Shelling out big bucks at the campus bookstore is a college tradition that students can count on each semester. Textbook prices have risen steadily over the past two decades to the point where the average student now pays $900 a year, an expense that typically isn't covered by financial aid. But come September, publishing upstart Flat World Knowledge will offer a much more appealing price point: its books will be free.
Yes, free. The firm, based in Nyack, N.Y., launched a pilot project Monday to supply four business and economics textbooks online at no charge to several hundred undergraduates on at least 15 campuses nationwide. By giving away content through the Web, Flat World aims to upend the $5.5 billion textbook industry. "Nobody's satisfied with the status quo. Students, faculty, authors their feelings all range from ambivalent to extremely unhappy," says Flat World founder Eric Frank, a former executive at Prentice Hall, the nation's largest textbook publisher. "Why not try something different?"
Flat World's offerings won't differ much from a typical textbook in content. All have been authored by established academics and peer-reviewed before publication. It's the distribution method via the Internet that is a radical change. Video and audio clips are embedded in most texts, often adding timely examples from real-life practitioners. Plus, the texts are produced on an open-source platform, meaning they can be updated easily and professors can customize each textbook to match a particular lesson plan. Those are major advantages over paper editions, says Dana Lanham, an advertising professor at University of North Carolina in Charlotte. "Being online lets the content be so dynamic," says Lanham, who will teach some 70 students using Flat World texts this fall. "Usually textbooks are out of date as soon as you print them."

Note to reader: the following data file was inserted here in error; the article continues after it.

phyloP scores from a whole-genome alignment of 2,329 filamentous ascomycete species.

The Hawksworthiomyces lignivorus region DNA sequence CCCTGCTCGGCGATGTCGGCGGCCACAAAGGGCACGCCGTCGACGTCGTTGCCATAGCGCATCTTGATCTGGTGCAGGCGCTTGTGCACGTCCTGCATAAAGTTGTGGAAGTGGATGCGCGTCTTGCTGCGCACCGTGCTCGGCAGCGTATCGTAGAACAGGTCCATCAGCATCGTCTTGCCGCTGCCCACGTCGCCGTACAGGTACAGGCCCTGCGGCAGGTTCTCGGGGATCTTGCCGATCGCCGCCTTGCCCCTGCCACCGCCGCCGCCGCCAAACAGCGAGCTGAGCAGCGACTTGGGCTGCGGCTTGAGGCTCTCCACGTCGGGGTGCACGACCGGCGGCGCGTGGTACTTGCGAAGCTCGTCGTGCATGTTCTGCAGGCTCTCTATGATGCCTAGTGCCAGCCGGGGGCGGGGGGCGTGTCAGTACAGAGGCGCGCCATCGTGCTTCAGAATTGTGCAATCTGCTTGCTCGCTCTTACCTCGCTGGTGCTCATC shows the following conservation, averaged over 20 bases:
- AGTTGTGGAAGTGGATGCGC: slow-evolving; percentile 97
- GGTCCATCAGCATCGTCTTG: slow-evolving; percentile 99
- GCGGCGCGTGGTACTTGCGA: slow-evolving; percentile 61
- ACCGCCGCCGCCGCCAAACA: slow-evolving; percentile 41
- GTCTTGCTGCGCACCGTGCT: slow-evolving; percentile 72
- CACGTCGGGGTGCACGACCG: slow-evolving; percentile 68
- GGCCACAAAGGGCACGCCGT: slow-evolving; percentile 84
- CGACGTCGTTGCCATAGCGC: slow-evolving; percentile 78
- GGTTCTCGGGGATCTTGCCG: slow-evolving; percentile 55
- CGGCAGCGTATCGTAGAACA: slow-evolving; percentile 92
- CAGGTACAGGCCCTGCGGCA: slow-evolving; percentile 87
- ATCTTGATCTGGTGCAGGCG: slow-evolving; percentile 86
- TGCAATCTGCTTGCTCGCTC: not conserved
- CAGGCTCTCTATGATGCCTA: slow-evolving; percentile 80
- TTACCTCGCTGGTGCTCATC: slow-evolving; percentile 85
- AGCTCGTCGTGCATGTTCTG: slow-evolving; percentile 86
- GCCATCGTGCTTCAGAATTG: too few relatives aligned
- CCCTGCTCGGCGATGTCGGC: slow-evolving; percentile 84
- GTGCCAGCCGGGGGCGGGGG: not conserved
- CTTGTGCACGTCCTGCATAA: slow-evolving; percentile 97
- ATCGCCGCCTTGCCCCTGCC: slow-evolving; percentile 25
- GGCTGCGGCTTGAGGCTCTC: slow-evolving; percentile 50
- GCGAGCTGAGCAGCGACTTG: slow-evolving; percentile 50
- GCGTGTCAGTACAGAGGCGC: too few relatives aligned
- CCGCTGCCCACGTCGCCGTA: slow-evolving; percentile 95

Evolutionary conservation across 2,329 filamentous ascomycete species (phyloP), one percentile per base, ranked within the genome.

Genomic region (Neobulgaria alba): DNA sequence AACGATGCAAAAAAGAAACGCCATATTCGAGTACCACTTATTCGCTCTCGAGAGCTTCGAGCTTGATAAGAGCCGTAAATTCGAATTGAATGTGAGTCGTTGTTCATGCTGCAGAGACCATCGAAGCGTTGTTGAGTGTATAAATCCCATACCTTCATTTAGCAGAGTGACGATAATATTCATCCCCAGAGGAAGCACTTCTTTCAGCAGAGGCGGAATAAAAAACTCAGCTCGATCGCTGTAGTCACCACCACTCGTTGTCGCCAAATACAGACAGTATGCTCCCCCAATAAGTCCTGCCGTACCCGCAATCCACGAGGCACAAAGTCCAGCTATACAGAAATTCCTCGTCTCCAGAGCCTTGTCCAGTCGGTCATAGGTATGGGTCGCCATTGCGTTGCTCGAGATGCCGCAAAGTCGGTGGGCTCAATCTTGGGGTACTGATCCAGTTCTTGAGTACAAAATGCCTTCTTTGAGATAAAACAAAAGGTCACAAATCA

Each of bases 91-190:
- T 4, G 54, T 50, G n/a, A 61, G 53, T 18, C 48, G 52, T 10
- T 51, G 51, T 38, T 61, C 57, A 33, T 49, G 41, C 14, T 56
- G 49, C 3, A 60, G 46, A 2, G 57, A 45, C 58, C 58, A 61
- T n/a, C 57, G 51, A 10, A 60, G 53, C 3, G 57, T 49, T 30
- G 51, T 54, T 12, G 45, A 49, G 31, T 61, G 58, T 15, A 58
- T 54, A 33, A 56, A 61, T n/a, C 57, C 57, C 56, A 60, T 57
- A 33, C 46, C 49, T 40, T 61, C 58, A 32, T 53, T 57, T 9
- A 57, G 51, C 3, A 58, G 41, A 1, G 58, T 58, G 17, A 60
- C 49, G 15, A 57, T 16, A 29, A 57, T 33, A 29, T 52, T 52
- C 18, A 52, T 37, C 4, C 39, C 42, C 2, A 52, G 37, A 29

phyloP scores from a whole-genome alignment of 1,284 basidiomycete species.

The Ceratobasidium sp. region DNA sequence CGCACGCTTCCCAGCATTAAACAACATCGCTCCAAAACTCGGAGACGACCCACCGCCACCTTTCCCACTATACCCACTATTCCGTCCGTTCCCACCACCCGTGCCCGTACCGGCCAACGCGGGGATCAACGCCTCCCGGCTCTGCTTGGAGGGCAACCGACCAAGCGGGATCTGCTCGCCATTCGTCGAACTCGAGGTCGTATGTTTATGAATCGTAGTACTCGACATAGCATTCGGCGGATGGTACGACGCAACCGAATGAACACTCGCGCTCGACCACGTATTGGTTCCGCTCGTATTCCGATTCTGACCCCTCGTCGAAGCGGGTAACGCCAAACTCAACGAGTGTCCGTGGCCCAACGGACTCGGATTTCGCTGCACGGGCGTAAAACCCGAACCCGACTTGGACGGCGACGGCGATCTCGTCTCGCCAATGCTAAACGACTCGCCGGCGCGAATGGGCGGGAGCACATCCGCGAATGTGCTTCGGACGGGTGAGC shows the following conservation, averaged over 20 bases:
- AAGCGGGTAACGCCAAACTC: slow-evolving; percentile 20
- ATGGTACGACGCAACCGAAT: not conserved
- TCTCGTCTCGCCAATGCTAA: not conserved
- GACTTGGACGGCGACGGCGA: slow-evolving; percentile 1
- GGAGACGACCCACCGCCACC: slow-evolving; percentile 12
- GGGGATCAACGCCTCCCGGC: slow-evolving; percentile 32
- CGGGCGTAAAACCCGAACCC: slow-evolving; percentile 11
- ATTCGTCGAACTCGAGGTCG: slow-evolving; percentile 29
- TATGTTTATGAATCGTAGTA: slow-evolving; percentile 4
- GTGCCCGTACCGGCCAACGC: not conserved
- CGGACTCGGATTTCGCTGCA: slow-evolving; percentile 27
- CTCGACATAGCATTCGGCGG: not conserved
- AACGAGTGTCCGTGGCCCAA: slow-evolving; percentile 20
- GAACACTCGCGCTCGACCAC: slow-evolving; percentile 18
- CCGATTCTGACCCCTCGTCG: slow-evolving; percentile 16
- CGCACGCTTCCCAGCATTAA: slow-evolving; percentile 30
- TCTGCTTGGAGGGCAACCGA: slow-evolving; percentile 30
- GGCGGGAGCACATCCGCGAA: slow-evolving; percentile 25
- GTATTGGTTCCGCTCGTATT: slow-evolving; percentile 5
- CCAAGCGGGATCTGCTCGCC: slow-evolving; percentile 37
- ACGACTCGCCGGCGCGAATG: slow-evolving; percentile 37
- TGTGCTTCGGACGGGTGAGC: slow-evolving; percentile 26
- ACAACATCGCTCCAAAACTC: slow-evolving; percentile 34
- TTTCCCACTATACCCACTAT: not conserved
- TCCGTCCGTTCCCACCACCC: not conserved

If all goes well this semester, Flat World hopes to offer its books to all academic institutions starting next January and eventually expand its titles across several disciplines. But it still faces a long road to success. There is, for one, its business model. Founder Frank and his partner, Jeff Shelstad, another Prentice Hall alum, say the company plans to forgo advertising on the site and instead make money by selling supplemental materials like study guides, podcasts and paper copies printed on demand for about $35, or about a third of the cost of a traditional textbook.
But some are skeptical. James Koch, former president of both the University of Montana and Old Dominion University, in Norfolk, Va., warns that despite the savings in production costs compared with traditional textbooks, Flat World will likely have smaller margins and thus the start-up could struggle to attract more authors. "I just don't see how they will be able to offer equal compensation," says Koch, who has studied the textbook industry extensively. "Their utopian approach is based on the hope that real economics don't apply."
University administrators may offer resistance too. The majority of campus bookstores, which are usually very profitable, are owned by schools themselves. "Why would a school president want to give up that nice little revenue stream?" Koch asks. But colleges may soon have little choice; at least 34 states have proposed or passed legislation to control textbook costs, and in February, the House passed a similar measure, which is now awaiting Senate approval.
For now, students themselves are becoming savvier consumers. As the industry moves toward more frequent editions of textbooks as well as ones that are tailor-made for different colleges tactics Koch and other critics say is designed to suppress a large-scale market for used textbooks many undergraduates are searching e-commerce and social-networking sites like Facebook for schoolmates who may be looking to sell the books they just finished using. And some try to save money by muddling through without any textbooks. For these cash-strapped students, says Nicole Allen, a consumer advocate at the U.S. Public Interest Research Group, Flat World's launch is a godsend: "It's a great sign that the market is finally changing."